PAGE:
In Philadelphia, a “sanctuary city” that’s home to one of the nation’s most aggressive ICE offices, the Kenney administration confronts and challenges Trump decisions and orders on immigration. The city does not assist ICE but cannot halt its work.
Last year, federal authorities arrested 49 immigrants in the Philadelphia region during a seven-day operation that targeted those who had committed crimes, faced criminal charges, or had earlier been deported. The previous year, 107 area migrants were taken as part of a four-day nationwide sweep aimed at 10 sanctuary cities.
Accompaniment has been part of immigrant-advocacy movements for more than a decade. But it has expanded significantly during the last few years, as more undocumented migrants are being arrested after casual contact with immigration authorities and at what were once routine, face-to-face check-ins with ICE. Pastors, lawyers, activists, church members, and retirees have stepped up as immigrant allies.
Today, accompaniment programs operate across the nation in places such as New York City, Denver, Oregon, Boston, St. Louis, Los Angeles, and Washington. The Unitarian Universalist Association runs “Love Resists,” and the Catholic Church launched pilot efforts in San Francisco and Indianapolis last year.
The movement even has its own prayer, written by a Boston pastor.
Turcios put her trust in God when she left Honduras in 1994. With their village store losing money, she and her husband, Rene, decided that she should find work in the U.S. He stayed behind with their young children.
From Honduras, she and 100 others walked five hours to Guatemala, as recounted in (Dis)Placed Philadelphia by Al-Bustan Seeds of Culture. They traveled more than a week by bus and truck through Mexico, then climbed aboard pickup trucks that took them to the U.S. border. Turcios crossed a highway and into America.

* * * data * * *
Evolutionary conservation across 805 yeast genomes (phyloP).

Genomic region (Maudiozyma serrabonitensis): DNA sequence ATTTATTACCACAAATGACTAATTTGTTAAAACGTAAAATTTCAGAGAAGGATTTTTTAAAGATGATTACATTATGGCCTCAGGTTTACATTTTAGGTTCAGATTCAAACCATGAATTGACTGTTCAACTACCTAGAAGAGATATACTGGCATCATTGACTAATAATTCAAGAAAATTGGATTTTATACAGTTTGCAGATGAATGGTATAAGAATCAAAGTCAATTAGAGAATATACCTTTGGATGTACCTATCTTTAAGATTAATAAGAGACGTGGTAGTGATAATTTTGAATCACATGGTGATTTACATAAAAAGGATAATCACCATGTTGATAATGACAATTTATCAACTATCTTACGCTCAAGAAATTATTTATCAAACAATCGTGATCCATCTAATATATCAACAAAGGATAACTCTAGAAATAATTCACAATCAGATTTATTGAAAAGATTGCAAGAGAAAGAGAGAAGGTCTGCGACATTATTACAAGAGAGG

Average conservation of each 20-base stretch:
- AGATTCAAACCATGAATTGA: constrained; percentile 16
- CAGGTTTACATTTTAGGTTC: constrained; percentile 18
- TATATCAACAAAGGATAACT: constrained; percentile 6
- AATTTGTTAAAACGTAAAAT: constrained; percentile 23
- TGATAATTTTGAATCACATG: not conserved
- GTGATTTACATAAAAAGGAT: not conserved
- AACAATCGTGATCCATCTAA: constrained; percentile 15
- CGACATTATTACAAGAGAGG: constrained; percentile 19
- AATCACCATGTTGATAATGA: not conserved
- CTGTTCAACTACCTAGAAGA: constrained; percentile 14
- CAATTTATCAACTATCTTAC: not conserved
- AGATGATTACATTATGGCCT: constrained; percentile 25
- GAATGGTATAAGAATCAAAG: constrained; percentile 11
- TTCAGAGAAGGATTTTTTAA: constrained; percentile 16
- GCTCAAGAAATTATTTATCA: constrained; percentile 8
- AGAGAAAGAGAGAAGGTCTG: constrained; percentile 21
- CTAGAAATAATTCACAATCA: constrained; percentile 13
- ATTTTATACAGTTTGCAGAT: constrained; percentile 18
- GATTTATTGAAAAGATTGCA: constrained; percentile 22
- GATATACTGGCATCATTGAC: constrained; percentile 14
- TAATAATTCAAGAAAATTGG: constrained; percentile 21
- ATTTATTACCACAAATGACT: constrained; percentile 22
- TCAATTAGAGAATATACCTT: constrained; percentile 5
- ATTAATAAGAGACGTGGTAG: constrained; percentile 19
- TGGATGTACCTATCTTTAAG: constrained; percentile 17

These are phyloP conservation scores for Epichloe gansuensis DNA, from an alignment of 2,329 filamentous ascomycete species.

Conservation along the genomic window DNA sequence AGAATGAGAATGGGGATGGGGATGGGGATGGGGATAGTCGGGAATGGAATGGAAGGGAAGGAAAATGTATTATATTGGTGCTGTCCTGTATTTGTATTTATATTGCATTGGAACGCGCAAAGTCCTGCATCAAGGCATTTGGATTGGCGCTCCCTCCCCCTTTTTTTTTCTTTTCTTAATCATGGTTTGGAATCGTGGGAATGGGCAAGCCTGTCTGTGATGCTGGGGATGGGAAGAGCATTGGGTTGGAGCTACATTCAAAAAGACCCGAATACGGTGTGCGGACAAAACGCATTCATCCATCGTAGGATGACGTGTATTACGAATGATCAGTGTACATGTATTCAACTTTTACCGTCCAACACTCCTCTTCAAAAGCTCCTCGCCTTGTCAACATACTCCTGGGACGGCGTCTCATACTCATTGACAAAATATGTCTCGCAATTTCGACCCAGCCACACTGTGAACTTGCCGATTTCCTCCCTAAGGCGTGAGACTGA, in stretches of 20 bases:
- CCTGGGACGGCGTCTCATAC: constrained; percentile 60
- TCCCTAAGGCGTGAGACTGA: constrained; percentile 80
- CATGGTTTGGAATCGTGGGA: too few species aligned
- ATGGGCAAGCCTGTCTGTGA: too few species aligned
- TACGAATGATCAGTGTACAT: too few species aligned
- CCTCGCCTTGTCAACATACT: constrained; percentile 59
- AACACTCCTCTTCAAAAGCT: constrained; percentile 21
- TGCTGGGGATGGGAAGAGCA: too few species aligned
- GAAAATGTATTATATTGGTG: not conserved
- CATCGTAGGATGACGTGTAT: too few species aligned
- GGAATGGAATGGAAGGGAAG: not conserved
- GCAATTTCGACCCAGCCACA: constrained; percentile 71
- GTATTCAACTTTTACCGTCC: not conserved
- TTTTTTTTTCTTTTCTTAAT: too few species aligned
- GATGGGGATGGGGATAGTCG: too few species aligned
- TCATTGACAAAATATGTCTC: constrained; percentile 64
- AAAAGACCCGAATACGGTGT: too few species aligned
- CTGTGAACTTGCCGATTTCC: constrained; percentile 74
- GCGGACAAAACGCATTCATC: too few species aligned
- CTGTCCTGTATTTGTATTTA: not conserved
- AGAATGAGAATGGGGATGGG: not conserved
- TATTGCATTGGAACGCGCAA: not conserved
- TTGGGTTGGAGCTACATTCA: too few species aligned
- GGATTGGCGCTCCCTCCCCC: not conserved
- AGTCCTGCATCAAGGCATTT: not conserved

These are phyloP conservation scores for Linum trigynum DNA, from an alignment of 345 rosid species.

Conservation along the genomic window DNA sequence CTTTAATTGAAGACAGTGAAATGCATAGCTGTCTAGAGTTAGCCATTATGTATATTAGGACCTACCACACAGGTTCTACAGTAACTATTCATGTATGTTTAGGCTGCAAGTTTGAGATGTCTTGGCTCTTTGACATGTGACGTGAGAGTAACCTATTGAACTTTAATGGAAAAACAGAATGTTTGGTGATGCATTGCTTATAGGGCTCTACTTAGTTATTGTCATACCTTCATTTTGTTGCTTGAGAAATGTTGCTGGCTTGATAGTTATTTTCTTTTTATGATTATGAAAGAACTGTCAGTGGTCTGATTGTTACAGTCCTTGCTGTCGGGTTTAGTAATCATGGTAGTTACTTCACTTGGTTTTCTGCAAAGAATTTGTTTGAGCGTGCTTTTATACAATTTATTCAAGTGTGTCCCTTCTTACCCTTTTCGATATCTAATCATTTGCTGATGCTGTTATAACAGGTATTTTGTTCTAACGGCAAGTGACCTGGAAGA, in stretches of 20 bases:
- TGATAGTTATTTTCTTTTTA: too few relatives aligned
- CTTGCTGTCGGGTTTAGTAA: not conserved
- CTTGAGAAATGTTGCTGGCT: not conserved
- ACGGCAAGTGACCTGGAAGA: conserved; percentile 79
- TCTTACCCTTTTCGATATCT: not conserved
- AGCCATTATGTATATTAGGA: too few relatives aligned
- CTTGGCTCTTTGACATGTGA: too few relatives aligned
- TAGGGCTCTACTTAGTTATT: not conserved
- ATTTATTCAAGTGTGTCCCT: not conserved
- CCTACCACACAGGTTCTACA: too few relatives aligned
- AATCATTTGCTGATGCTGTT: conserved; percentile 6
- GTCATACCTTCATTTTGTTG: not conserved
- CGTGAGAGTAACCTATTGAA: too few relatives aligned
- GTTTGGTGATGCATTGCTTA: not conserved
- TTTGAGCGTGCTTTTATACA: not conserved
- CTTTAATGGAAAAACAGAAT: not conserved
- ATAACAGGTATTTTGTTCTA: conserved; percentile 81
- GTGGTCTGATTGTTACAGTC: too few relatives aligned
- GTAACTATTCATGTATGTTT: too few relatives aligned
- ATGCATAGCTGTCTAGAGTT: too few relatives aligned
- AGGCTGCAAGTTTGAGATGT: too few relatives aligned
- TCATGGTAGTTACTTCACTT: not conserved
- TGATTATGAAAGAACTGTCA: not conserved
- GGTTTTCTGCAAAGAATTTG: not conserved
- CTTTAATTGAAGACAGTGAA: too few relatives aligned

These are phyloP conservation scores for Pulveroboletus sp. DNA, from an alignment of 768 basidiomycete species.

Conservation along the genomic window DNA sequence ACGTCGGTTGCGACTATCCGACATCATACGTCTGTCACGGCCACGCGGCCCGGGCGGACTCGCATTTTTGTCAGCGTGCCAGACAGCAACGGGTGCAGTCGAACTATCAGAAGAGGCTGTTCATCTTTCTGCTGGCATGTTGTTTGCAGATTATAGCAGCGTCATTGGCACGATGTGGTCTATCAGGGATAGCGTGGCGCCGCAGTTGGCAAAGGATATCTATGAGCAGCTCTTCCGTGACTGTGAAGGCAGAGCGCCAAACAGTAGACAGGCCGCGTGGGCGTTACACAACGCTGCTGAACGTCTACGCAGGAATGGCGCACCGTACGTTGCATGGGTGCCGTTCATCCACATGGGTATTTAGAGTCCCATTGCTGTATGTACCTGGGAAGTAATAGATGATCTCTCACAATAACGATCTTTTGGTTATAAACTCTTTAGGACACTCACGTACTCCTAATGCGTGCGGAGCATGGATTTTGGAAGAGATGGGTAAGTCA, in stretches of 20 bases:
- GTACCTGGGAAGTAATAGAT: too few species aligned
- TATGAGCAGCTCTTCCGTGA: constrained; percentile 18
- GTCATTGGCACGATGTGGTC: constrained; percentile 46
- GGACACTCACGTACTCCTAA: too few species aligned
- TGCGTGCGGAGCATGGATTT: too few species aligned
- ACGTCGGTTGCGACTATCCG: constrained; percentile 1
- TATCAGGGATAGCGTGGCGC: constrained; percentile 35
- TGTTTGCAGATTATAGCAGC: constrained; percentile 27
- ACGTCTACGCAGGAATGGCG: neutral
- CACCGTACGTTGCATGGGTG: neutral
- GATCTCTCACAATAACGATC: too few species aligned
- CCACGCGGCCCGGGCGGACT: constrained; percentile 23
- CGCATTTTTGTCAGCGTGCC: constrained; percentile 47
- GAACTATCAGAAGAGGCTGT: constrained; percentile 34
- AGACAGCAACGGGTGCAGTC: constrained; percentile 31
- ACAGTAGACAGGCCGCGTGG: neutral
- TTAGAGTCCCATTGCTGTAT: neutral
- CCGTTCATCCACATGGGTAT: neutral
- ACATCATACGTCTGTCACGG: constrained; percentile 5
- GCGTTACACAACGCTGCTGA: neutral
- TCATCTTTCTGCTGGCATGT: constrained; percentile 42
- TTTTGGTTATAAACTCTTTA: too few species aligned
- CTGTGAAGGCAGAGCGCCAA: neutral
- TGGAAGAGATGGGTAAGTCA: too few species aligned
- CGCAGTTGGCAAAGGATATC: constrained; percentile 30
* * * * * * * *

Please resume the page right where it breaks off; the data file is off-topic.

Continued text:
She knew no one in this country. But a cousin had a friend in Philadelphia. Turcios settled in Kensington, found work as a seamstress, and sent her pay back to her family. After 18 months, Rene followed.
Four years later their lives changed.
In October 1998, Hurricane Mitch raged across Honduras, killing nearly 6,000 in what was the Western Hemisphere’s second-poorest country. Part of the U.S. government response was to grant Hondurans in America, documented and not, what is called Temporary Protected Status (TPS). The humanitarian measure allows those whose homelands have been riven by war, floods, droughts, or epidemics — currently about 320,000 people from 10 countries — to live and work here.
Maria and her husband qualified. They bought a three-story rowhouse, and their children came north to be with them.
There was snow on the ground that morning in January 2004, Turcios recalled. Her husband had already left for work.
At 6 a.m., headed out for her own job, Turcios opened the door to find several men standing there. They hadn’t knocked. They weren’t wearing police uniforms, she said, but showed official identification.
The men asked to search the house. She said yes.
Only at the end of the search, when the men showed her a photo of the person they sought — he didn’t live there — did Turcios realize they were immigration agents. By then, her brother and two sons-in-law were in handcuffs.
The three were undocumented. Foreign nationals are ineligible for TPS if they are not already living in the U.S. at the time disaster strikes their homeland.
One son-in-law was freed on $10,000 bond. Her brother and other son-in-law spent three months in detention before being deported to Honduras.
“There was nobody to help us,” Turcios said. “There weren’t organizations helping with ‘Know your rights.’ … This pain that happened, for me, it was like a death.”
The family moved to a different part of Kensington, renting out their rowhouse. ICE went to both places; three Hondurans in the rented home were arrested and deported. The third time ICE showed up, Turcios’ brother-in-law was taken.
The personal trauma of those arrests rises every time a migrant family phones NSM for help after a loved one has been detained.
“I see the difference when people have someone there that can help them, that understands, that has a word of faith, because when that happened to me, I didn’t have anyone who would listen to me,” Turcios said. “I tell people my experience, and they can leave their fear behind about speaking up."